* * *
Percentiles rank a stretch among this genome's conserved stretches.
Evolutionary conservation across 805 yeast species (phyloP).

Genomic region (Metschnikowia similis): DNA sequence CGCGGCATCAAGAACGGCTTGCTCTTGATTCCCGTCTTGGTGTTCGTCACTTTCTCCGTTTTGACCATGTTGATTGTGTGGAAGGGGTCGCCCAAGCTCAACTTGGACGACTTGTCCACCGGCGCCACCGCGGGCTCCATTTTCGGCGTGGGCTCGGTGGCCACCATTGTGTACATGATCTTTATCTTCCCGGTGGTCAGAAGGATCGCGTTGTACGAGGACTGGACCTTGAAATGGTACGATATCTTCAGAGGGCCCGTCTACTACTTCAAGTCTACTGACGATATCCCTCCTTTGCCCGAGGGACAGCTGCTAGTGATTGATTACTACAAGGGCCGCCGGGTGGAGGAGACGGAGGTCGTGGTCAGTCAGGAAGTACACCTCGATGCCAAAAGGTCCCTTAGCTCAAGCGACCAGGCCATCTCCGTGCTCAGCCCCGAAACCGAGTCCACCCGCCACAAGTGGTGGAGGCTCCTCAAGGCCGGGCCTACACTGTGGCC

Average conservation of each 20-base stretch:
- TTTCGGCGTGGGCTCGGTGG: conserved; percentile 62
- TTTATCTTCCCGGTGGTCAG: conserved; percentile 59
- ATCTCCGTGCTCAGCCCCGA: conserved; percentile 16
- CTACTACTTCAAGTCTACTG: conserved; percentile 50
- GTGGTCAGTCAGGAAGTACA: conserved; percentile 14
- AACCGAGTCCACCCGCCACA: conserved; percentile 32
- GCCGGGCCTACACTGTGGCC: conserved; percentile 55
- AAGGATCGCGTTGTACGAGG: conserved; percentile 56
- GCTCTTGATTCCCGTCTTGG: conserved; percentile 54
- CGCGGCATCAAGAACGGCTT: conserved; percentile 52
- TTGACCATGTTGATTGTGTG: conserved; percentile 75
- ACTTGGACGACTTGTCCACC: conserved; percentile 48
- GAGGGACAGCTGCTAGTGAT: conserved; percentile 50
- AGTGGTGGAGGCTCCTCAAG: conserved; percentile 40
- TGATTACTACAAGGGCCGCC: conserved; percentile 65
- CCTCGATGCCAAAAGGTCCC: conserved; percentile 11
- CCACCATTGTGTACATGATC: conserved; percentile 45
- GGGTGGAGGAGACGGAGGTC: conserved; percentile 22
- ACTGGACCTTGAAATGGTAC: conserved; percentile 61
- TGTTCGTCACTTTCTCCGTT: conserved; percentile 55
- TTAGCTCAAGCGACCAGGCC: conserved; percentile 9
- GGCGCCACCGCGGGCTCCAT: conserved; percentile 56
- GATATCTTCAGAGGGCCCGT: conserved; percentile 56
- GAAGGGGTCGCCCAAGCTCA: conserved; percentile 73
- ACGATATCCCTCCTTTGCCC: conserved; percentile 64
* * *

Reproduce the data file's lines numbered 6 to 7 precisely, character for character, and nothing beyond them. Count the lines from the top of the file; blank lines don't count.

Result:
- TTTATCTTCCCGGTGGTCAG: conserved; percentile 59
- ATCTCCGTGCTCAGCCCCGA: conserved; percentile 16